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Martin-Hernando M.P.,IREC National Wildlife Research Institute CSIC UCLM JCCM | Torres M.J.,University of Seville | Aznar J.,University of Seville | Aznar J.,Hospital Universitario Virgen Del Rocio | And 3 more authors.
Journal of Comparative Pathology | Year: 2010

Wild deer have an important role in the epidemiology of bovine tuberculosis (bTB). The aims of this study were (1) to compare the pattern of lesions present in wild red (Cervus elaphus) and fallow (Dama dama) deer that were naturally infected with Mycobacterium bovis, and (2) to use this information to develop a sampling strategy for the isolation of M. bovis from the lymphoid tissues of the head of these animals. Culture of head lymphoid tissues demonstrated that 28 of 95 red deer and 22 of 100 fallow deer sampled were infected with M. bovis. Approximately 30% of each deer population had no gross lesions. Fallow deer were significantly more likely to have thoracic lesions than red deer. Lesions were observed in the retropharyngeal lymph nodes of 64% of the culture-positive red deer and 43% of the culture positive fallow deer. One third of the red deer, but none of the fallow deer, had well-encapsulated abscess lesions. There were no microscopical differences in the lesions in the lymph nodes of the red and fallow deer. Bacteriological culture from both the tonsil and retropharyngeal lymph nodes increased the rate of isolation of M. bovis by 22% over culture of the retropharyngeal lymph nodes alone in both species. These findings indicate that investigation of wild deer for bTB-compatible lesions should include examination of the medial retropharyngeal, left tracheobronchial, mediastinal, mesenteric and ileocaecal lymph nodes. Sampling for bacteriological culture from head lymphoid tissues should be from the tonsil and the medial retropharyngeal lymph nodes. These protocols may prove useful in bTB surveillance and control in regions where wild deer contribute to the circulation of M. bovis. © 2009 Elsevier Ltd. All rights reserved. Source

Rodriguez-Hidalgo P.,IREC National Wildlife Research Institute CSIC UCLM JCCM | Rodriguez-Hidalgo P.,University of Cordoba, Spain | Gortazar C.,IREC National Wildlife Research Institute CSIC UCLM JCCM | Tortosa F.S.,University of Cordoba, Spain | And 3 more authors.
Oecologia | Year: 2010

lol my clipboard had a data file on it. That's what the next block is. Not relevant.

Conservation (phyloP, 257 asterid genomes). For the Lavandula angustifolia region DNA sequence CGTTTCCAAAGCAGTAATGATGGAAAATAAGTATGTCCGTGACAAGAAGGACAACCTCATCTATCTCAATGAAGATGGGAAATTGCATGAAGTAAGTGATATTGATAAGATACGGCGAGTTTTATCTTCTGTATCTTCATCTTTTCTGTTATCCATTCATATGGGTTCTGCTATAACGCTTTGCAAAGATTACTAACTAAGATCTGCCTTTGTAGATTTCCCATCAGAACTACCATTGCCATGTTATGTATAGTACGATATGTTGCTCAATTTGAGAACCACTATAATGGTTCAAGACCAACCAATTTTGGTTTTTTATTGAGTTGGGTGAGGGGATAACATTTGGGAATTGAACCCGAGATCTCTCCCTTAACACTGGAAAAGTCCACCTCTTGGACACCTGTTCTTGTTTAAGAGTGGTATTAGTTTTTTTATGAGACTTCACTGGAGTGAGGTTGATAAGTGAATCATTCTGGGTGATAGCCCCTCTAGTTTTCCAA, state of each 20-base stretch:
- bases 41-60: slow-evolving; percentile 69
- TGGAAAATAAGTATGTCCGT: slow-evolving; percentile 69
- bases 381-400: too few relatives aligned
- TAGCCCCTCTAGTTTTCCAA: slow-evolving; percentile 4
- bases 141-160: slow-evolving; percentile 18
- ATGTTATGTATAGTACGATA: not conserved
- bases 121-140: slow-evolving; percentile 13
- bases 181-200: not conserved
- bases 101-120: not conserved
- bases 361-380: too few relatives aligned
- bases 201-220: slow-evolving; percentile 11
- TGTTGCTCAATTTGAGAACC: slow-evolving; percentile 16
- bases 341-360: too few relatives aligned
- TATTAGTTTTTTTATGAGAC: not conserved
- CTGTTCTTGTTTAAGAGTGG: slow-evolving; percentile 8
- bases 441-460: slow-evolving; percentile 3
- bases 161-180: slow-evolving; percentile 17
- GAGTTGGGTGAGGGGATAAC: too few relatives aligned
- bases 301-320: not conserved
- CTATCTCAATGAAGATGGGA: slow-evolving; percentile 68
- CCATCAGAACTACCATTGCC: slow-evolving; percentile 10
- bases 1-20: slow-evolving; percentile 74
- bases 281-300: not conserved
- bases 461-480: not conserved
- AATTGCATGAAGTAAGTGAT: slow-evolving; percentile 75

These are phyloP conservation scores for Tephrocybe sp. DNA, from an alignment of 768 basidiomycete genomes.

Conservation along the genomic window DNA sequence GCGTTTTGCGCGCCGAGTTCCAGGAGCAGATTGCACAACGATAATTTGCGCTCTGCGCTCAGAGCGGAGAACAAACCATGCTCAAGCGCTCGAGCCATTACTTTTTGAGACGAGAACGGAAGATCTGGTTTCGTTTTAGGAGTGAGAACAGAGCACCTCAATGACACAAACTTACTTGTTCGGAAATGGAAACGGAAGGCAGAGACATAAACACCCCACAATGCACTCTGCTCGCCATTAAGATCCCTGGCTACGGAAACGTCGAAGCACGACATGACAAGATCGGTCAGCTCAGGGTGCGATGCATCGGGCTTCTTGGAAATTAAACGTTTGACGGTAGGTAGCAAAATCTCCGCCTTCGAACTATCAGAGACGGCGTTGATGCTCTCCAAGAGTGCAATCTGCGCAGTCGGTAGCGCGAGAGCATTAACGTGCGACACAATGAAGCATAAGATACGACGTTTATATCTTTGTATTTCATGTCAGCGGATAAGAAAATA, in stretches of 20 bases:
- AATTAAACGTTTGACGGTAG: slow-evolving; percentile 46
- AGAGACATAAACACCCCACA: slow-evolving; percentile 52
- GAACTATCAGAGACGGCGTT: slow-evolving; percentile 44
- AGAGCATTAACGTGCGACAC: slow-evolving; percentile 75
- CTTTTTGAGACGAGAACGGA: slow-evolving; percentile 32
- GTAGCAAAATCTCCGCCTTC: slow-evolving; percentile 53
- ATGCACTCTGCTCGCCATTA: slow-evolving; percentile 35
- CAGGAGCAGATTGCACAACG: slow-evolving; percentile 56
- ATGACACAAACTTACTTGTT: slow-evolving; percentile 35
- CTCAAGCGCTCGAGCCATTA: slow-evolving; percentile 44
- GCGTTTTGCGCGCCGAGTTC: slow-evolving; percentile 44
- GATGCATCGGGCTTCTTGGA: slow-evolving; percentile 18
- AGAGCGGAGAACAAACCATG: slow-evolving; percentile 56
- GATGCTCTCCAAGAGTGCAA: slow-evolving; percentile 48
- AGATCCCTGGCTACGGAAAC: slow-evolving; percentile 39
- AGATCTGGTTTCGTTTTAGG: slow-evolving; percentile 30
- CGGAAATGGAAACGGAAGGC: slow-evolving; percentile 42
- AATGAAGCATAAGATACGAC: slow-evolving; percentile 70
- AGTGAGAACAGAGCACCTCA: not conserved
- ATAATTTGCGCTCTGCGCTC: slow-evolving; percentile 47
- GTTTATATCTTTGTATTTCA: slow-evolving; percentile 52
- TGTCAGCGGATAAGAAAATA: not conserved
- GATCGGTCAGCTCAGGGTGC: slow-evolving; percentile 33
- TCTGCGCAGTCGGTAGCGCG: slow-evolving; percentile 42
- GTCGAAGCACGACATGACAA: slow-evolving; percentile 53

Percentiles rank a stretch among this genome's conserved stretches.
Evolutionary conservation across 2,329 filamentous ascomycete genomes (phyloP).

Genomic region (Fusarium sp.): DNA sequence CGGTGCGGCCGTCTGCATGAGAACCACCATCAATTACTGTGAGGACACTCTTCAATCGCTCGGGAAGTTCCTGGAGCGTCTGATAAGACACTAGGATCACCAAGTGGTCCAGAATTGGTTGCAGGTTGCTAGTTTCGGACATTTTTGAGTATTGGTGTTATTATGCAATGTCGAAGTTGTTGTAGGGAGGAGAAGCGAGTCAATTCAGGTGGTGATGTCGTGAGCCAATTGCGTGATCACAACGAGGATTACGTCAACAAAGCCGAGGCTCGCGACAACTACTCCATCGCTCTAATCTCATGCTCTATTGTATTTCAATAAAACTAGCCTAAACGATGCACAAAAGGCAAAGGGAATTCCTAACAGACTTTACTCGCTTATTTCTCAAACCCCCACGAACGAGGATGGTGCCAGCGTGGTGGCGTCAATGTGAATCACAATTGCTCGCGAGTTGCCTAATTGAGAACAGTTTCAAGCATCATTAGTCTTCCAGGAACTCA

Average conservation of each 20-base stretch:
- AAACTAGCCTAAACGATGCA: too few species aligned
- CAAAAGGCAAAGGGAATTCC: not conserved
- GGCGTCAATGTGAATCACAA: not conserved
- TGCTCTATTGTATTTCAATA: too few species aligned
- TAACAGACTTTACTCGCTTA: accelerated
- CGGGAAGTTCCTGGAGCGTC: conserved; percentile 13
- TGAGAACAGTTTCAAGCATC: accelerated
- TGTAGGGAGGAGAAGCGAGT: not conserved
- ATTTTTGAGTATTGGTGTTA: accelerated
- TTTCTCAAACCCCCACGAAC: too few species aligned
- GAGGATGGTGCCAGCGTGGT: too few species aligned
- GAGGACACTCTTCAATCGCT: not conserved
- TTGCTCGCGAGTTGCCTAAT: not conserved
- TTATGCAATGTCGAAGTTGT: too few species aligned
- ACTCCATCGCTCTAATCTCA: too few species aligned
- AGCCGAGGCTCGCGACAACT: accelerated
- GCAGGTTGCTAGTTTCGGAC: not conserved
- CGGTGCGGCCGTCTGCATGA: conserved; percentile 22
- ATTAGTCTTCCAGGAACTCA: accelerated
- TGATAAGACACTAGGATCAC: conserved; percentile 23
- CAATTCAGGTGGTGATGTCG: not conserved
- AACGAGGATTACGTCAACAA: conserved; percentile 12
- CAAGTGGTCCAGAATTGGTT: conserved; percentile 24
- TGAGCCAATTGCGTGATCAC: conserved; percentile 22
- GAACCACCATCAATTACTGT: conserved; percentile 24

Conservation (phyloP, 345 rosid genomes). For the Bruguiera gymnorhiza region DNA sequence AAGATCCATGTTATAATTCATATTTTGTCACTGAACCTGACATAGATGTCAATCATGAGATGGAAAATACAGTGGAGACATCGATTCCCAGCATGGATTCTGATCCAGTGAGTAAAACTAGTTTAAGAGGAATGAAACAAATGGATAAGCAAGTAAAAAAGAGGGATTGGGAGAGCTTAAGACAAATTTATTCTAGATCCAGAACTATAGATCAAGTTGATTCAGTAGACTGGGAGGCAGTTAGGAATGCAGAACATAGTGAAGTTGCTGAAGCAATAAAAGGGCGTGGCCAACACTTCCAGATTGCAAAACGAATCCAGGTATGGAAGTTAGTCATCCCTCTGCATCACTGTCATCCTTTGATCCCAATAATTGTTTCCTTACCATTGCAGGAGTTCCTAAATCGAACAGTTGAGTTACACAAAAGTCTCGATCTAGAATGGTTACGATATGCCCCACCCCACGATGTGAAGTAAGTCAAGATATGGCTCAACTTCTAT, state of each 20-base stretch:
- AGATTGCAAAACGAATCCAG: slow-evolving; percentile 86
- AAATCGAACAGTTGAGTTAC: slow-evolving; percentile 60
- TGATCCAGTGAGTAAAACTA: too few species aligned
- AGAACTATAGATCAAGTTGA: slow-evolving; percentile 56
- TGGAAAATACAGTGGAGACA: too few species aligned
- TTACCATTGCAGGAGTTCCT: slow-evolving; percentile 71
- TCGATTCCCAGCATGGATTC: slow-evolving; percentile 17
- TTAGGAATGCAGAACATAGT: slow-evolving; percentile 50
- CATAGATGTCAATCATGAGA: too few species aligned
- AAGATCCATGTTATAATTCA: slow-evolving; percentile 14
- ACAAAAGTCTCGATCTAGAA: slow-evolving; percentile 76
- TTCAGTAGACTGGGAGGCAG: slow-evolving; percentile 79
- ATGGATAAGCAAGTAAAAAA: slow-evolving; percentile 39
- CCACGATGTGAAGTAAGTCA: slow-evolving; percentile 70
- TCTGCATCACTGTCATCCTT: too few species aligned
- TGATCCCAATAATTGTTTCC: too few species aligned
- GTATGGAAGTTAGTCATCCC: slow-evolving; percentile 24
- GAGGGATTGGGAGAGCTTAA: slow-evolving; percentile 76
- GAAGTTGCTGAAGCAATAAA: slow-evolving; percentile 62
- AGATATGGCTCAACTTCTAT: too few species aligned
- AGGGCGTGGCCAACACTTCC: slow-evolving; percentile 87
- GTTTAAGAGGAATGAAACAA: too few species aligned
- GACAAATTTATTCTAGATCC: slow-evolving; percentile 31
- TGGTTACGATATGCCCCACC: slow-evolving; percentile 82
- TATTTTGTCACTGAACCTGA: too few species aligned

The influence of short- and long-term (cohort) effects of climate and density on the life-histories of ungulates in temperate regions may vary with latitude, habitat, and management practices, but the life-histories of ungulates in the Mediterranean region are less well known. This study examined the short- and long-term effects of rainfall and absolute density on hinds in two of the southernmost populations of red deer (Cervus elaphus hispanicus) in Europe. One population received supplementary forage. Unlike more northerly latitudes, where red deer hinds lose body mass in winter as a result of adverse weather, in the Spanish populations, hinds did not lose body mass. Hinds in the population that received supplementary forage were heavier and more likely to become pregnant than were the hinds in the unsupplemented population. The likelihood of pregnancy occurring was strongly influenced by hind body mass; the proportion of yearlings that became pregnant was consequently lower in the unsupplemented population than in the population that received supplementary forage. Cohort effects on hind body mass (negative for density and positive for rainfall at birth) and on the probability of pregnancy (negative for density at birth) were apparent only in the unsupplemented population, which implies that supplemental feeding may partially compensate for negative density-dependent factors during early growth, and that supplemented deer hinds may experience reduced selection pressures. These results reflect the particular seasonal variation in the abundance and quality of food in Mediterranean habitats. The delayed effects of climate and density at birth on adult hind body mass and the prevalence of pregnancy probably affects population dynamics and constitutes a mechanism by which cohort effects affect the population dynamics in Iberian red deer. The management of Iberian red deer populations should take into account cohort effects and supplemental feeding practices, which can buffer density- and climate-dependent effects and reduce natural selection pressures. © 2010 Springer-Verlag. Source